George Dixon Teasdale

George Dixon Teasdale lived in Percy House between 1851 (or before) and about 1870 with his mother Hannah (whose maiden name was Dixon), and a domestic servant. In 1851 the domestic servant was Margaret Wilkinson, aged 17; and in 1861 it was Ellen Hylton, aged 16).

George Dixon Teasdale                  See more drawings by Percy Foster

G D Teasdale drawn by Percy Foster

George and Hannah both described themselves as retired drapers, although George was only in his 30s at the time. We believe they were the widow and son of William Teasdale (drawings, left) who was listed in the 1827 trade directory as a draper in Fenkle Street. Teasdales Yard lay behind the shop front on Fenkle Street. It was roughly where Morrisons stands today.

William also had other business interests. He was a shareholder in the first Alnwick Gas company. In the first half of the 19th century the population of Alnwick was growing rapidly, there was  a shortage of accommodation, and back yards were filled up with single-room, and double room tenement buildings. They were particularly densely packed between Clayport and Pottergate, including the area around “Teasdales yard”. Teadales yard measured little more than 100 metres long, but by 1849 it contained around a dozen single and double-room homes, mixed with the workshops of a smith, a candle-maker and a cartwright; a brewery, piggery, stables, middens, and more.

The outbreak of of cholera in 1849 which killed 139 people was centred where the bus station stands today, on Clayport street, adjoining Teasdales Yard. In Teasdales Yard there were 17 cases of Cholera, of which 5 were fatal. We do not know whether William Teasdale was one of the victims, but we do know that two years later his widow and son had left Fenkle Street and were living in Percy House.

We next hear of George in 1870. On the 7th August, John Horsley and George Teasdale were charged with being drunk, and riotous.

“On the afternoon of that day, Police Sergeant Henry and P.C. Lunn proceeded, in consequence of information they had received, to Percy Street, there being service at the time in St. Pauls church. In compliance with their instructions they apprehended the two defendants whom they met in the street, and who were both intoxicated, but quite harmless and inoffensive, although a number of children were making a noise behind them The charge was not borne out by the facts adduced in evidence, and the magistrates, after an eloquent and moving appeal from Mr Teasdale, dismissed the case” (Alnwick Mercury, 20th Aug 1870).

By 1871 the Teasdales were no longer here. Hannah Teasdale passed away, at the age of 86, in february 1871, at the home of her daughter (Mrs. Mark Smith). Hopefully this was unconnected to her sons drinking. Later that year George is lodging with Mary Hardy and her daughter in Lisburn Street.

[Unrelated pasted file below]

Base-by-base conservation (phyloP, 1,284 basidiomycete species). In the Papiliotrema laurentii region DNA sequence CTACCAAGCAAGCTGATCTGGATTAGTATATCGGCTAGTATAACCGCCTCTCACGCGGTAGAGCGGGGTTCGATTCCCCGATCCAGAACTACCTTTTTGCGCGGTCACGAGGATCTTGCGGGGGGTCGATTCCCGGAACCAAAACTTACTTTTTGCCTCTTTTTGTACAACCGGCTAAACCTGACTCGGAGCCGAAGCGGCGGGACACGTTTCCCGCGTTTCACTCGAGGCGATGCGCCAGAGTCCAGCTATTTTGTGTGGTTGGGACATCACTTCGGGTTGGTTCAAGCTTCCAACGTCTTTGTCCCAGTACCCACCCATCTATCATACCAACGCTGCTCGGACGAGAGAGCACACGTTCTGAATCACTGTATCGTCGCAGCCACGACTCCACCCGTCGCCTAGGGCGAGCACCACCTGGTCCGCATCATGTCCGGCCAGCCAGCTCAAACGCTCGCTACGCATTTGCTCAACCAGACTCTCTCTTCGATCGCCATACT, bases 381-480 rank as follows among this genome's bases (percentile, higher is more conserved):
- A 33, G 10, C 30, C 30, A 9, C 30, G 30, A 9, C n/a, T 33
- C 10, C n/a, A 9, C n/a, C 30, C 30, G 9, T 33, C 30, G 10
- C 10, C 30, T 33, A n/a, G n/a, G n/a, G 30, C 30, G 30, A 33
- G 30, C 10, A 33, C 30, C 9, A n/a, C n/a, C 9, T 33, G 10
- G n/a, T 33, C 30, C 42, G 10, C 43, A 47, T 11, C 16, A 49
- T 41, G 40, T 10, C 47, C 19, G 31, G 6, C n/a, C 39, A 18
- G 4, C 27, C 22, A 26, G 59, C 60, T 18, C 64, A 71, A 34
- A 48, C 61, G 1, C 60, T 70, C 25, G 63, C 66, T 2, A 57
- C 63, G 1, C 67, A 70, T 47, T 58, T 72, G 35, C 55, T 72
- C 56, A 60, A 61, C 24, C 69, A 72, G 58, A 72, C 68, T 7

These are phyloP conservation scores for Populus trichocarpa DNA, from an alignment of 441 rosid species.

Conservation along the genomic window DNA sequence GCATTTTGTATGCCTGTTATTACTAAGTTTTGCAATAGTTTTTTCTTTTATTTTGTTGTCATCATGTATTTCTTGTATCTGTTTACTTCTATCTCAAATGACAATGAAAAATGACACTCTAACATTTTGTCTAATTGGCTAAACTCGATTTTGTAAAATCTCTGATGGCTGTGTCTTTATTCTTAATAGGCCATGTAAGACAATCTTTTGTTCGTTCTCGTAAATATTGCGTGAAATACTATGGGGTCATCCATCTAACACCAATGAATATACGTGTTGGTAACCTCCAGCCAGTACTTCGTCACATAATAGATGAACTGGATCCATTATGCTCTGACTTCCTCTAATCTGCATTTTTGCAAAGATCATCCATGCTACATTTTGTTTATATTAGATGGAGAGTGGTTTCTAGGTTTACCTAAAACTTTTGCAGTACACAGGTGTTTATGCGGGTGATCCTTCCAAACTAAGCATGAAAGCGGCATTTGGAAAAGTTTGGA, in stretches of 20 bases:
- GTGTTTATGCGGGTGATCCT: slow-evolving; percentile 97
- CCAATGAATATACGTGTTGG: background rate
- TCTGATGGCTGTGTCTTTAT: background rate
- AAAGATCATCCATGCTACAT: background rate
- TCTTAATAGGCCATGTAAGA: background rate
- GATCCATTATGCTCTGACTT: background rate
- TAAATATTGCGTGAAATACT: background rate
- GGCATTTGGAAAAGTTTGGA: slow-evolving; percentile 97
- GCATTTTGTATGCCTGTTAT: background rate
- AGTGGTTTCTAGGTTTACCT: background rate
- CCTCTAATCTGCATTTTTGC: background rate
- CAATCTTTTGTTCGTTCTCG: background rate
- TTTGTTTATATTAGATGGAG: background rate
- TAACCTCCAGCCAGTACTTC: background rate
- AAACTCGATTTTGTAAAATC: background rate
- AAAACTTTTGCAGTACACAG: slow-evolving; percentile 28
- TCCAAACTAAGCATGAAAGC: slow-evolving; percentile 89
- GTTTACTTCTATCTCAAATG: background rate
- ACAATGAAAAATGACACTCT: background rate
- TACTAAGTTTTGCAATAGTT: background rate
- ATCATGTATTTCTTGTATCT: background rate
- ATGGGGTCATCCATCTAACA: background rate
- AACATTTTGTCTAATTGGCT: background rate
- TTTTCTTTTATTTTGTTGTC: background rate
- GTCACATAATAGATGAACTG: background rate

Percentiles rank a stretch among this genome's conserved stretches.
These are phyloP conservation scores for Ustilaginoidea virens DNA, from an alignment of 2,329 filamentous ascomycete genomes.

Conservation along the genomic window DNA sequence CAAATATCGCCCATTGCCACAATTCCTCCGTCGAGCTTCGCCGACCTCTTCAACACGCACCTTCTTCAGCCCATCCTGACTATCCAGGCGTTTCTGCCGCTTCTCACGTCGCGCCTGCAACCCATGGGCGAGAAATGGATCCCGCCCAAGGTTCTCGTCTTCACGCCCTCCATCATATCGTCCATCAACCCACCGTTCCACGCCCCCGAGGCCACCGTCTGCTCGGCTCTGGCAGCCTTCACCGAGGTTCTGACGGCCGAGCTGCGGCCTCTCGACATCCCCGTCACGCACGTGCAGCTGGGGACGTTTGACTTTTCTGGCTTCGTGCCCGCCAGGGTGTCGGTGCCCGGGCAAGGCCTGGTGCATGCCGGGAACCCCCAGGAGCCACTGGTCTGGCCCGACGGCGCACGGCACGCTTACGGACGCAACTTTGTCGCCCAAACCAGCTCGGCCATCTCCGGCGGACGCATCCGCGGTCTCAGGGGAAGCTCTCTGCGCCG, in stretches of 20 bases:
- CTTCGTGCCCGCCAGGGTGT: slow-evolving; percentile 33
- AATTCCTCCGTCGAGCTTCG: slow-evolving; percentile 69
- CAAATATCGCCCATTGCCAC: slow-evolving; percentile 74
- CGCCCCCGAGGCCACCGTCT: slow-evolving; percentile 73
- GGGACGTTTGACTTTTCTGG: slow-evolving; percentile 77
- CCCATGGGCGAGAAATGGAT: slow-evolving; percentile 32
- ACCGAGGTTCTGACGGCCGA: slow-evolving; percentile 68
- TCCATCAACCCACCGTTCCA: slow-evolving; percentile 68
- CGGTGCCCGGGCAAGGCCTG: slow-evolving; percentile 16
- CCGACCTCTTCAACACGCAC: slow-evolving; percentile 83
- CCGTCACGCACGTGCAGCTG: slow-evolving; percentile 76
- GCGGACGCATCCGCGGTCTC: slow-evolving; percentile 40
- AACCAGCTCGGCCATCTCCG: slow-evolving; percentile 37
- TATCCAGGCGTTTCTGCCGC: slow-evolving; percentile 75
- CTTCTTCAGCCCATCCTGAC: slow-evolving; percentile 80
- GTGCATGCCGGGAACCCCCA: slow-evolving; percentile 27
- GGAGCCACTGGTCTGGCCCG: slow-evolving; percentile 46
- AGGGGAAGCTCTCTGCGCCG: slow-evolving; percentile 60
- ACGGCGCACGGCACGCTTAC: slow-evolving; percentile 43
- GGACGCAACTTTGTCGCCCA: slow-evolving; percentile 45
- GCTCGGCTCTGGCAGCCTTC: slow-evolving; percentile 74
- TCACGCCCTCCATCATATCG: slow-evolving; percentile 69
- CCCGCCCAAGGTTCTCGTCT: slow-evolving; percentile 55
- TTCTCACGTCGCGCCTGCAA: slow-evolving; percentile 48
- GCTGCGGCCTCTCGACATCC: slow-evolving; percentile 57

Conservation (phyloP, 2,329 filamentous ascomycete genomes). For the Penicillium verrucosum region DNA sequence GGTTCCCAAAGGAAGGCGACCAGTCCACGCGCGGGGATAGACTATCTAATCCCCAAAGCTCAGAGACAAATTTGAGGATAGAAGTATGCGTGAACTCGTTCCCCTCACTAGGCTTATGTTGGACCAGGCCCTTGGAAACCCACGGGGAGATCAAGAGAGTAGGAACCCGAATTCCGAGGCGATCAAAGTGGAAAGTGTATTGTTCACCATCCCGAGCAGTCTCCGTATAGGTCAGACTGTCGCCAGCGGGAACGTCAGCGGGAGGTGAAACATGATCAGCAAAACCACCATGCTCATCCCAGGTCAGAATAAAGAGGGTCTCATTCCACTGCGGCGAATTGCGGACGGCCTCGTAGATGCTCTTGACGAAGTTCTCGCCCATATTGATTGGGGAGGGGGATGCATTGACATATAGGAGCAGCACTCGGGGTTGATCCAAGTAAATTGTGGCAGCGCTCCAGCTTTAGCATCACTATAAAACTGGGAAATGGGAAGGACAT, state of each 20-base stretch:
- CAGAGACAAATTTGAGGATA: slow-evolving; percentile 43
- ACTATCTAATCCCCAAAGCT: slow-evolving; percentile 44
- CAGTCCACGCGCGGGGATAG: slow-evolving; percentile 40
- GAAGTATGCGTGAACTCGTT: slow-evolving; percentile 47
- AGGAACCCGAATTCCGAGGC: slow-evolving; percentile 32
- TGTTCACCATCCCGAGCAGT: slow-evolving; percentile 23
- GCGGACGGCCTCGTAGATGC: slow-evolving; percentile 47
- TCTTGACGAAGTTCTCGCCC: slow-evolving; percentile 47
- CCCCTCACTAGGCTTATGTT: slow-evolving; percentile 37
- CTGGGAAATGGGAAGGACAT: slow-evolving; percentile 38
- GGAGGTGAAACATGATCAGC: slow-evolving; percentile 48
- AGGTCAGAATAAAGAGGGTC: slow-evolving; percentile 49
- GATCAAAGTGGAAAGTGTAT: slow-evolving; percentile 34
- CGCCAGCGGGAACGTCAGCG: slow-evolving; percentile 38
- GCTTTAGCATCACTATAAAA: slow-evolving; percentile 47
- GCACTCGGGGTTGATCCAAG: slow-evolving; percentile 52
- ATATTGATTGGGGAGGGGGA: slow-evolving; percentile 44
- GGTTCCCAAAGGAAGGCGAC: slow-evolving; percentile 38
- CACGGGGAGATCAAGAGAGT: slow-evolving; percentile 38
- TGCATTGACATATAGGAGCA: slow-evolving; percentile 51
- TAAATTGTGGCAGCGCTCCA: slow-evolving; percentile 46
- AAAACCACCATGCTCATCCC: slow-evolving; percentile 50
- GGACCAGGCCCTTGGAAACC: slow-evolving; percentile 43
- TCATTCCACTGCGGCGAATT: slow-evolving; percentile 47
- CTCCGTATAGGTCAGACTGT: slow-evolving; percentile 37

Things then seem to go from bad to worse for poor George, and by 1874 he is in the workhouse. On 21 November 1874, the Alnwick Mercury reported that the inmates of the Workhouse had been “regaled with an excellent tea“, given by Lady Louisa Percy, “her ladyship being in the habit of giving this treat annually”. 

“The hall was appropriately decorated by the Master and Matron (Mr and Mrs Brisco), the most noticeable being a device with the words “Health and Happiness to the House of Percy”. Her ladyship was present, accompanied by another lady from the castle, and there were also present the Rev. E. B. Trotter and Mrs Trotter, Rev L. J. Stephens and Miss Dowling, Mr J Heatley, Mr E Allen, etc. After the tea was over tobacco, oranges and sweetmeats were plentifully distributed amongst the inmates, one of whom (Mr George Teasdale) returned thanks to her Ladyship in a neat speech. Mr E. Allen also conveyed to her the thanks of the Board of Guardians for her kindness. Lady Louisa visited the hospital where were some of the infirm inmates who were not able to assemble with the others, but whom her ladyship did not forget, manifesting that benevolent interest in their comfort which is so amiable a trait in her character.

A couple of years later George was still in the workhouse, and reported as giving another vote of thanks in February, 1877 after a musical entertainment given by amateurs of the town.

“Mr Edward Allen had got up the entertainment, and made all the arrangements exerting himself, as he always does, to provide amusement for the inmates to vary the monotony of their round of existence, which except for the kindness of ladies and gentlemen who give their services on these occasions there would scarcely be the means of doing. Songs were sung by Miss A Thomson, Mrs Embleton, Mr John Bell, and Mr G Scott; and duets glees, and part songs combined with these to form an admirable programme which was extremely well executed”. 

In the 1881 census George still appears as a resident of the workhouse, unmarried, and aged 63, but we do not know how much longer he was there.